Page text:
In the beginning these absorbent towels were used in our surgeries to dry the surgeon’s hands. Later the hospital cleaners discovered them and wanted them for cleaning the wards. They make excellent cleaning cloths for windows and floors. We use them in our homes for cleaning towels and also they make great dish towels. Then Mark began to use them in his OB ward. They clean the newborn baby with the blue towels. A blue towel often lies on the baby scales. Our cleaned OB vacuum extractors lie on the towels. They use the blue towels to wipe the ultrasound gel off the patient.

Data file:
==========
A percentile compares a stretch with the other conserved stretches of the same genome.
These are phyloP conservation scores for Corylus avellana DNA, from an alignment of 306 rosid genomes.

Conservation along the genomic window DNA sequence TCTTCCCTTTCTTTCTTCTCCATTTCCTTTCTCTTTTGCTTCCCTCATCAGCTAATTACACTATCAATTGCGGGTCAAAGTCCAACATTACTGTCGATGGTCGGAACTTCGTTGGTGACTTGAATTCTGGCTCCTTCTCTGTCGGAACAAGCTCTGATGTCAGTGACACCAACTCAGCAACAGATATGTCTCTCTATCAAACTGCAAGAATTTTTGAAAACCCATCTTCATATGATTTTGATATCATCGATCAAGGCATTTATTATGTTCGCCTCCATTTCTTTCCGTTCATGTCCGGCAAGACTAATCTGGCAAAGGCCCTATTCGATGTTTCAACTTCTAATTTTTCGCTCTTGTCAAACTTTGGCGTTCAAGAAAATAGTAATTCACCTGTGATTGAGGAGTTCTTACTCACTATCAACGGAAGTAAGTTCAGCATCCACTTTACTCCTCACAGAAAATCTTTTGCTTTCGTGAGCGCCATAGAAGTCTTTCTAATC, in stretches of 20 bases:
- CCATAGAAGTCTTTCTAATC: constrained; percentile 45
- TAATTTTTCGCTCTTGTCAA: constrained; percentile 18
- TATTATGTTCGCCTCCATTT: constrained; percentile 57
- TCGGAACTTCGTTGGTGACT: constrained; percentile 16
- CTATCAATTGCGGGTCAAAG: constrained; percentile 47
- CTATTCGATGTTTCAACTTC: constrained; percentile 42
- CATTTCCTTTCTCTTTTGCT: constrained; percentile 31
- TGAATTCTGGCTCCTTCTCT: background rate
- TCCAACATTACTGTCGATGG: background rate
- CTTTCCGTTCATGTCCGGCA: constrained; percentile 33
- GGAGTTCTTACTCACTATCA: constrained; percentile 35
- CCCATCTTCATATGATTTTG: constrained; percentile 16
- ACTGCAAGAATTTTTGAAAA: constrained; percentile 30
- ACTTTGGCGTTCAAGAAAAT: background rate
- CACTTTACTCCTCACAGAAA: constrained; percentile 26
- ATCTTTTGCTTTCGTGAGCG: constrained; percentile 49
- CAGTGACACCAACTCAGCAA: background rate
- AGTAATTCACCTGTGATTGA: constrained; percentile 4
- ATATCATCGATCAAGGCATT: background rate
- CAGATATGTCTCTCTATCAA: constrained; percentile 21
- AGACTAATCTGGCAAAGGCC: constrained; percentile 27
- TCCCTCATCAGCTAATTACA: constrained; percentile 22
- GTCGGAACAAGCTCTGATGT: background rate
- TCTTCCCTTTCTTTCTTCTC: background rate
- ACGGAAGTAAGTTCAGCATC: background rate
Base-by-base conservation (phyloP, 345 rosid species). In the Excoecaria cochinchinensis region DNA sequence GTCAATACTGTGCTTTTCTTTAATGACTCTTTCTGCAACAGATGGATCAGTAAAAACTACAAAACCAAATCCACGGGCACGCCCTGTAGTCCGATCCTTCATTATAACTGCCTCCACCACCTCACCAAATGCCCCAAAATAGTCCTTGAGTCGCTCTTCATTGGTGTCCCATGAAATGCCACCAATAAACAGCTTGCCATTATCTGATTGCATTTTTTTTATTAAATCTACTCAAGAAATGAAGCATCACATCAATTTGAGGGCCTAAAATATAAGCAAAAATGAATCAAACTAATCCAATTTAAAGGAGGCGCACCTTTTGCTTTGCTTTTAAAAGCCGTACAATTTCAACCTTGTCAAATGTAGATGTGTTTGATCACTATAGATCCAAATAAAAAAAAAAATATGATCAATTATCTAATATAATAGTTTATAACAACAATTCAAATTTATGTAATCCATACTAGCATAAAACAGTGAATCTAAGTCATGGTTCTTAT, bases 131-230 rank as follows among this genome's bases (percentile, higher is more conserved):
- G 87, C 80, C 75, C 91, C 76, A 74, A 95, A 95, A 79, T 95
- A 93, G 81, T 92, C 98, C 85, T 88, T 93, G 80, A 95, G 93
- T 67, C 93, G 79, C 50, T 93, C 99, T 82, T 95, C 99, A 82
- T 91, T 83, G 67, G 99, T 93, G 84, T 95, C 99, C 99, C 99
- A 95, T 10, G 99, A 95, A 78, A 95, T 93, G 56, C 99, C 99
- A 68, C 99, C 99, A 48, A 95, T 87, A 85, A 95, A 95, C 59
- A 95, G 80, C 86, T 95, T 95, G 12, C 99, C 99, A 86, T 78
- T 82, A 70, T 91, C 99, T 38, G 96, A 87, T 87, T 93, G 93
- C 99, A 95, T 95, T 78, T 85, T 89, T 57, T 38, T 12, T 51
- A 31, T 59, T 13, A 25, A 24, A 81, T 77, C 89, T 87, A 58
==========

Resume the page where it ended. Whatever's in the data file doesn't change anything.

And then Allison discovered that they could make excellent absorbent OB pads for our delivering mothers. We fold the towel several times and sew it together. Next we add a flannel sleeve to the pad and voila, we have a dense, absorbent washable, reusable maternity pad.
A few weeks ago we experimented with using three towels sewn together. We fold the inner towel to make a sort of thick pad. Then we fold the outer towel over half and sew it together. Now we have a pad to put under our delivering mothers to absorb some of the blood and also put on our beds if the patient is bleeding heavily. They are not as large as the blue ‘chucks’ that are used in U.S. hospitals but essentially they function the same way.
So those little blue throw away towels in the U.S. are a treasure to us in Soddo. Keep them coming!
Another Idea for U.S. Throwaways